Monday, November 26, 2012

Ready for the Rain

The rainy season is here! While we welcome the rain we also have to prepare for it.  Why? If left unchecked, rain water will travel through constructions sites (that uncover large amounts of dirt for their work) and pickup dirt and small rocks and anything else that is on the ground surface along the way.  The runoff then goes into storm drains and flows into the local water system causing harm to the Bay.

At the New Irvington Tunnel Project, the San Francisco Public Utilities Commission uses a series of Best Management Practices (BMPs) to minimize the effects of storm water runoff.  Our prevention methods include:

Erosion Control: Planting vegetation is an effective way to stabilize the soil by reducing exposure to erosion.  Stabilization prevents soil particles from detaching and becoming transported in storm water runoff.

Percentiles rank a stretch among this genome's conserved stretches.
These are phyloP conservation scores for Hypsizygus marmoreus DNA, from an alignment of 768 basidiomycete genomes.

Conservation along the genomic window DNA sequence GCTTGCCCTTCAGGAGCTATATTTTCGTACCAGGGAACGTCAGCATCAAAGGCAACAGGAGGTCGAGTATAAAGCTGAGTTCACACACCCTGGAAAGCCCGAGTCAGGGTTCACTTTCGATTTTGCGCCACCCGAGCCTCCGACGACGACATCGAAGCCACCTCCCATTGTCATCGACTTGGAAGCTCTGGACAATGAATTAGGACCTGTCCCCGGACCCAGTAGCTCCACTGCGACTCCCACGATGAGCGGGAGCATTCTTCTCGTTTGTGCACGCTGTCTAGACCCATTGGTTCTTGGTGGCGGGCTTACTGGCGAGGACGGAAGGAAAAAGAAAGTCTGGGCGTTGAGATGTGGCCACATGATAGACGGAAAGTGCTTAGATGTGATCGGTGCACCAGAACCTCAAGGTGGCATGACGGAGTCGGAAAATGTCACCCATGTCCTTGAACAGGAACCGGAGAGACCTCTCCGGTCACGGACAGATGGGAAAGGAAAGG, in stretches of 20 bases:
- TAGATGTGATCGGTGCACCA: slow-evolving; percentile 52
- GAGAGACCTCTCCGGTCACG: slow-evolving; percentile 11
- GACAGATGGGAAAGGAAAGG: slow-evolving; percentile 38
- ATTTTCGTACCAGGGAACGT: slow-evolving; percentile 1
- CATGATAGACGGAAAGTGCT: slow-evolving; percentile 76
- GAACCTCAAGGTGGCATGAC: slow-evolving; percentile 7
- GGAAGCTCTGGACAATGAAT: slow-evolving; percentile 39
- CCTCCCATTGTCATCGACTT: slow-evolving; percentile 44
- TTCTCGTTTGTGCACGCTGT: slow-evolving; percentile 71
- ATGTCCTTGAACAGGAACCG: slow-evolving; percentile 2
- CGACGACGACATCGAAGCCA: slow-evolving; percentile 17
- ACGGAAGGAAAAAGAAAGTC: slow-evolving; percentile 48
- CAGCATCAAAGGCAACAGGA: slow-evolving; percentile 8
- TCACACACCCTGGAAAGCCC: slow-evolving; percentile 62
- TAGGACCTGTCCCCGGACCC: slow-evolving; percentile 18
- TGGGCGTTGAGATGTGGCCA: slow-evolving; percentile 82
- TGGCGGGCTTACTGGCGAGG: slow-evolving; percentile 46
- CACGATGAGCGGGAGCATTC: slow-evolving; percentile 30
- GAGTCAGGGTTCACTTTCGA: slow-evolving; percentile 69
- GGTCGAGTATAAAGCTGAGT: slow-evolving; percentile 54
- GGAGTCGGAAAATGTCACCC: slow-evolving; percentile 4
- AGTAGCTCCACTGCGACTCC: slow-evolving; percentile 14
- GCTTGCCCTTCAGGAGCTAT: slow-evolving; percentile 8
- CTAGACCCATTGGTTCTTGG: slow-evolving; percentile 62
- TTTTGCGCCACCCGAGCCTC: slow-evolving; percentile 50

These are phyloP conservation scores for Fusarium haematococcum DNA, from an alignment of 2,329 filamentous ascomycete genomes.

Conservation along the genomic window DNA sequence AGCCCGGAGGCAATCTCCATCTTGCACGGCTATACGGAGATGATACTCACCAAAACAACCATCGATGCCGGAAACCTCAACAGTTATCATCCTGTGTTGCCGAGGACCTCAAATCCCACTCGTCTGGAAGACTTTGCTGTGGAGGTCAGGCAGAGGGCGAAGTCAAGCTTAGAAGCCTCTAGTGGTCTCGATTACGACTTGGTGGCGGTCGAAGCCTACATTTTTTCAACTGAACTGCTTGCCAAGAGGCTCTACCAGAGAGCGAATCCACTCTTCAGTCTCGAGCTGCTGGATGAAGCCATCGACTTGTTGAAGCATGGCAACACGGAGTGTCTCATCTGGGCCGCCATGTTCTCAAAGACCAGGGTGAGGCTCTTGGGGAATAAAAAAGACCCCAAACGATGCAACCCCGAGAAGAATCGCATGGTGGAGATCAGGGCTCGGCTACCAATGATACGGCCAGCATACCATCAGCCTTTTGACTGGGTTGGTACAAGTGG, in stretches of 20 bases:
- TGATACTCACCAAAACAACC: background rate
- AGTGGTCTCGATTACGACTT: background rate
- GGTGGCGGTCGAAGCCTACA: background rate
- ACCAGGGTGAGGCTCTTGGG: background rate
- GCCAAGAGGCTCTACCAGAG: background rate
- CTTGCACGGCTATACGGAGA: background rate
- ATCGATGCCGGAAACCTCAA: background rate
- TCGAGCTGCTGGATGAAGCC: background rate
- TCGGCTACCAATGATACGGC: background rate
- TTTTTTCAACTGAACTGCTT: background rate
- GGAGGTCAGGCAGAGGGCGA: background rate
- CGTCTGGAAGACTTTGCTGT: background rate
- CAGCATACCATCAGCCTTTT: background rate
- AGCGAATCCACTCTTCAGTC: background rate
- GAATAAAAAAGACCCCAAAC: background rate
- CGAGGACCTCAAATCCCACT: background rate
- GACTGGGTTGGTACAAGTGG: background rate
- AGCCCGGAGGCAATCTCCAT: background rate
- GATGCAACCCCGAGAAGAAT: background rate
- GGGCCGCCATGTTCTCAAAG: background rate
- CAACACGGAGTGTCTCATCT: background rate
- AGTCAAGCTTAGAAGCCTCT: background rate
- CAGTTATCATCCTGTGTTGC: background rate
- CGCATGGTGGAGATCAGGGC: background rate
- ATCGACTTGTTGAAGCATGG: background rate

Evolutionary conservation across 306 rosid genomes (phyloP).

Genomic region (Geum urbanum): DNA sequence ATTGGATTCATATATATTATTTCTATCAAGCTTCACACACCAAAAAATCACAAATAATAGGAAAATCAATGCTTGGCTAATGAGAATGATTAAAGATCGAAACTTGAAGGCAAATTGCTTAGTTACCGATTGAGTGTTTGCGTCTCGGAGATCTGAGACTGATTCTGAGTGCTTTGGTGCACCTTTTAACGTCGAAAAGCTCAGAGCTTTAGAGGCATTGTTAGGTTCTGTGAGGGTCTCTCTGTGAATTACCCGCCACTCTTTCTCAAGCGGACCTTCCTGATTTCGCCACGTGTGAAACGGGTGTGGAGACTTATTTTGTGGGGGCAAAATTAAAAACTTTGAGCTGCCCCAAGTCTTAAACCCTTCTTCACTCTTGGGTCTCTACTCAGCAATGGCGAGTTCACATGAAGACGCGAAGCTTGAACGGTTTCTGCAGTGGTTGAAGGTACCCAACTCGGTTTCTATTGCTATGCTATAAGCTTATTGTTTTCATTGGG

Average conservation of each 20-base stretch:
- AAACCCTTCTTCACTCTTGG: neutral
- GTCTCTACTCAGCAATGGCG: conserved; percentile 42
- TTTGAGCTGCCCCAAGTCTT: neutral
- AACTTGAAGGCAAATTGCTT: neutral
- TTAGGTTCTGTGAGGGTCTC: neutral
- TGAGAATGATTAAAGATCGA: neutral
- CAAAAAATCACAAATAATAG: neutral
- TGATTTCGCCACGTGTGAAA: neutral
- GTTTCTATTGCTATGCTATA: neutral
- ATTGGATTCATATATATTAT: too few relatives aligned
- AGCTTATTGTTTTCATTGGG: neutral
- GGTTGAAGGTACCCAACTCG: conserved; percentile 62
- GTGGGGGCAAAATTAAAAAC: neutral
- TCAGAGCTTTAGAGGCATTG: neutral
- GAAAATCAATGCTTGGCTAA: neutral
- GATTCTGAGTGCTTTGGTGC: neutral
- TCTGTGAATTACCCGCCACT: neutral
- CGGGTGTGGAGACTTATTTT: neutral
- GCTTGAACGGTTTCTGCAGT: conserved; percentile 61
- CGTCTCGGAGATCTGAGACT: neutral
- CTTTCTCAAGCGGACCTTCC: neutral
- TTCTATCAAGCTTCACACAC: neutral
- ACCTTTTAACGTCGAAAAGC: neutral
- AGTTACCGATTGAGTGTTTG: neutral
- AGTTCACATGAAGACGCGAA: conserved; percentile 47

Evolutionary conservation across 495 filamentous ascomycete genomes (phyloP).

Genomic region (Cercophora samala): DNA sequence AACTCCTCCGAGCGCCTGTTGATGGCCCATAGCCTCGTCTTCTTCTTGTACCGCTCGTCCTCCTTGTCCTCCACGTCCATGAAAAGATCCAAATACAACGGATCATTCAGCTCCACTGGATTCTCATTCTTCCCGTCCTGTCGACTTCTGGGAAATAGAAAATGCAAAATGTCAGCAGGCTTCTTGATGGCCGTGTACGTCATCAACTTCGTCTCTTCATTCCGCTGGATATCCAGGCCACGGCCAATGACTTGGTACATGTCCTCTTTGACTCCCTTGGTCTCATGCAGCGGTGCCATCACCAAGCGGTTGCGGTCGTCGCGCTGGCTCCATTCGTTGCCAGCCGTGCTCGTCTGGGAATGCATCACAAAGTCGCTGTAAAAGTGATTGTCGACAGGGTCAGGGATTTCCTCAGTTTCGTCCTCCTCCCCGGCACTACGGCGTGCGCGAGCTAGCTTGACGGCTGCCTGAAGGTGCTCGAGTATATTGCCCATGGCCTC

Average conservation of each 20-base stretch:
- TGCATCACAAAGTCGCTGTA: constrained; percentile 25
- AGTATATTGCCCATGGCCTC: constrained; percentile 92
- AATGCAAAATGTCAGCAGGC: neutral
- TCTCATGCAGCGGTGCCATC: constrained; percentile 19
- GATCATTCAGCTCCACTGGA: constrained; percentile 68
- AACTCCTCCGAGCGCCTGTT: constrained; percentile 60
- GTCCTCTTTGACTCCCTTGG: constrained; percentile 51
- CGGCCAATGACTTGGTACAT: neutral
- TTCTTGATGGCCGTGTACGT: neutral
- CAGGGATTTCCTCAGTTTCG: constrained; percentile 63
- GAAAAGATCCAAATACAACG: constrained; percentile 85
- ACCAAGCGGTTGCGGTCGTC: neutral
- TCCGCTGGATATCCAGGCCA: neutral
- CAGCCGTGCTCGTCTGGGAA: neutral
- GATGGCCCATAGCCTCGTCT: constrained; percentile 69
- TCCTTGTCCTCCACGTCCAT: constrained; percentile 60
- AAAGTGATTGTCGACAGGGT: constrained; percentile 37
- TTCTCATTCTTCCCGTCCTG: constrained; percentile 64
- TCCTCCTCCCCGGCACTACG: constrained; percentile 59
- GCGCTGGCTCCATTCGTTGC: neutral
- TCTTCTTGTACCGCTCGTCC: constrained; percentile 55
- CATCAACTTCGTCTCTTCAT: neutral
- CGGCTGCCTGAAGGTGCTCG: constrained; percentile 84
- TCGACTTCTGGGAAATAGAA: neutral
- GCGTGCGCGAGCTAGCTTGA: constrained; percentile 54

Erosion control measures in place at the Vargas Shaft

Earth Dikes & Drainage Swales:  Earth dikes are temporary berms of compacted soil and drainage swales with shallow slopped channels. These easily installed measures divert storm water runoff away from soil that is prone to erosion and into controlled areas.

This drainage swale channels storm water away from erosion sensitive areas

Sediment Basins: Control areas such as gravel basins trap and collect sediment from storm water runoff before it enters our local water systems.

A gravel basin at the Irvington Portal

The SFPUC and our contractor, Southland Tutor Perini Joint Venture, work together to make sure stormwater runoff does not make its way into the local water system.  As a team we keep a constant eye to ensure the appropriate measures are in place and are effective. 



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